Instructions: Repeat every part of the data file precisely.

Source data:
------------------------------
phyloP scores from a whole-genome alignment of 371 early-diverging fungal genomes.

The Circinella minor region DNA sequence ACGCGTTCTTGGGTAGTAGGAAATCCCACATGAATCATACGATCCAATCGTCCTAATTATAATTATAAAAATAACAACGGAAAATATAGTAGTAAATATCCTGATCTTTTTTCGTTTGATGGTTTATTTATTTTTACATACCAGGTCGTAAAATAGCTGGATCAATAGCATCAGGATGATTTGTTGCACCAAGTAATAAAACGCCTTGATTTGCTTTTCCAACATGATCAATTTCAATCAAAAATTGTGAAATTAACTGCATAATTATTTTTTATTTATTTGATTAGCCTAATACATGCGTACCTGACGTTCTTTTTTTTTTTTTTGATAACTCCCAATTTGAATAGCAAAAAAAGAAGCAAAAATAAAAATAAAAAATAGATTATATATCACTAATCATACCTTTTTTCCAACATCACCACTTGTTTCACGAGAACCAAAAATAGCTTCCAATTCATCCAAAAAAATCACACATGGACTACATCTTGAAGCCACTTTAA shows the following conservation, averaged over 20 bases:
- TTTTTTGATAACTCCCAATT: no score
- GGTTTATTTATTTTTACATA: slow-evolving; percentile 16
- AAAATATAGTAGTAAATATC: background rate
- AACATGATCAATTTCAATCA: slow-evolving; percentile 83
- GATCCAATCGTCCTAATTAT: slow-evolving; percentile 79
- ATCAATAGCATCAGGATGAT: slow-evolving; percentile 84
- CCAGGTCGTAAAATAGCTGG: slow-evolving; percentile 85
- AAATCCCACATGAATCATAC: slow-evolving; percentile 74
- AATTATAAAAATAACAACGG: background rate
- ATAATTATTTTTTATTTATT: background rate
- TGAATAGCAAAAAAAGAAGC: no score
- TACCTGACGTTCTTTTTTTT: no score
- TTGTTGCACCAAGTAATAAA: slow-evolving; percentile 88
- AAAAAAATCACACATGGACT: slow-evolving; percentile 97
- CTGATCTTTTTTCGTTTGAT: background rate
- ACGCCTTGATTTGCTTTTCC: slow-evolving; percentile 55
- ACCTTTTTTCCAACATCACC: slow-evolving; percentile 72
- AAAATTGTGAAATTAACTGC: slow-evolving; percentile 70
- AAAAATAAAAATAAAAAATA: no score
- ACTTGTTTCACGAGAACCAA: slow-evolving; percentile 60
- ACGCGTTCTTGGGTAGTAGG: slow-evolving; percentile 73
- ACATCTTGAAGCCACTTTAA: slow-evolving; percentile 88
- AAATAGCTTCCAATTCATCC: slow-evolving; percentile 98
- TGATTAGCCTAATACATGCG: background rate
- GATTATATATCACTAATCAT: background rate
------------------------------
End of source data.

phyloP scores from a whole-genome alignment of 371 early-diverging fungal genomes.

The Circinella minor region DNA sequence ACGCGTTCTTGGGTAGTAGGAAATCCCACATGAATCATACGATCCAATCGTCCTAATTATAATTATAAAAATAACAACGGAAAATATAGTAGTAAATATCCTGATCTTTTTTCGTTTGATGGTTTATTTATTTTTACATACCAGGTCGTAAAATAGCTGGATCAATAGCATCAGGATGATTTGTTGCACCAAGTAATAAAACGCCTTGATTTGCTTTTCCAACATGATCAATTTCAATCAAAAATTGTGAAATTAACTGCATAATTATTTTTTATTTATTTGATTAGCCTAATACATGCGTACCTGACGTTCTTTTTTTTTTTTTTGATAACTCCCAATTTGAATAGCAAAAAAAGAAGCAAAAATAAAAATAAAAAATAGATTATATATCACTAATCATACCTTTTTTCCAACATCACCACTTGTTTCACGAGAACCAAAAATAGCTTCCAATTCATCCAAAAAAATCACACATGGACTACATCTTGAAGCCACTTTAA shows the following conservation, averaged over 20 bases:
- TTTTTTGATAACTCCCAATT: no score
- GGTTTATTTATTTTTACATA: slow-evolving; percentile 16
- AAAATATAGTAGTAAATATC: background rate
- AACATGATCAATTTCAATCA: slow-evolving; percentile 83
- GATCCAATCGTCCTAATTAT: slow-evolving; percentile 79
- ATCAATAGCATCAGGATGAT: slow-evolving; percentile 84
- CCAGGTCGTAAAATAGCTGG: slow-evolving; percentile 85
- AAATCCCACATGAATCATAC: slow-evolving; percentile 74
- AATTATAAAAATAACAACGG: background rate
- ATAATTATTTTTTATTTATT: background rate
- TGAATAGCAAAAAAAGAAGC: no score
- TACCTGACGTTCTTTTTTTT: no score
- TTGTTGCACCAAGTAATAAA: slow-evolving; percentile 88
- AAAAAAATCACACATGGACT: slow-evolving; percentile 97
- CTGATCTTTTTTCGTTTGAT: background rate
- ACGCCTTGATTTGCTTTTCC: slow-evolving; percentile 55
- ACCTTTTTTCCAACATCACC: slow-evolving; percentile 72
- AAAATTGTGAAATTAACTGC: slow-evolving; percentile 70
- AAAAATAAAAATAAAAAATA: no score
- ACTTGTTTCACGAGAACCAA: slow-evolving; percentile 60
- ACGCGTTCTTGGGTAGTAGG: slow-evolving; percentile 73
- ACATCTTGAAGCCACTTTAA: slow-evolving; percentile 88
- AAATAGCTTCCAATTCATCC: slow-evolving; percentile 98
- TGATTAGCCTAATACATGCG: background rate
- GATTATATATCACTAATCAT: background rate